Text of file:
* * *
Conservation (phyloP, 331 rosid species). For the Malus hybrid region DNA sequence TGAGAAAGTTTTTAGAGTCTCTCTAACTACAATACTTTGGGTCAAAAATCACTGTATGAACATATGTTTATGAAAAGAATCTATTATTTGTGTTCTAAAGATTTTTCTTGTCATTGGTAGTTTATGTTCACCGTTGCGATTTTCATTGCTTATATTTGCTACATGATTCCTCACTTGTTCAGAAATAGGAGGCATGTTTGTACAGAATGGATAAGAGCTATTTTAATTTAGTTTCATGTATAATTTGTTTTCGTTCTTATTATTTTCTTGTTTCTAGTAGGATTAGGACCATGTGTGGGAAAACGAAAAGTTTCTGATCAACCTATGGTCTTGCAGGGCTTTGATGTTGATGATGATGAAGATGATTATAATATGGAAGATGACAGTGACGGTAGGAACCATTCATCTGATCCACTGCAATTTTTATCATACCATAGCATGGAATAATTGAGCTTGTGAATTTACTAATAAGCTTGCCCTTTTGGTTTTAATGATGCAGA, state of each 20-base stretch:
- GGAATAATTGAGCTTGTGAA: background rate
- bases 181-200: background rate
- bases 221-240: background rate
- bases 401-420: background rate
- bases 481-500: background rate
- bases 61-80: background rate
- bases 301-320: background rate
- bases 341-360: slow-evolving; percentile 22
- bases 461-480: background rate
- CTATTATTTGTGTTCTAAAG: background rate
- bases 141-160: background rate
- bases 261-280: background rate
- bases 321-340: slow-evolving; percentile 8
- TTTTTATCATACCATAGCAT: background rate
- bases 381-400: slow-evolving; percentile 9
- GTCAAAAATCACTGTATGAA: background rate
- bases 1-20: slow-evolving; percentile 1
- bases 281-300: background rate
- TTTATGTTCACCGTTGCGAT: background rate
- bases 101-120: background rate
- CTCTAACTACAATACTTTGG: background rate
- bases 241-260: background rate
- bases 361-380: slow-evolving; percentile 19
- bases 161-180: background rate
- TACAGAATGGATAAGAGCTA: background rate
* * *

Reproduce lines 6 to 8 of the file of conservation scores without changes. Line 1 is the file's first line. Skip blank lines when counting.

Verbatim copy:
- bases 481-500: background rate
- bases 61-80: background rate
- bases 301-320: background rate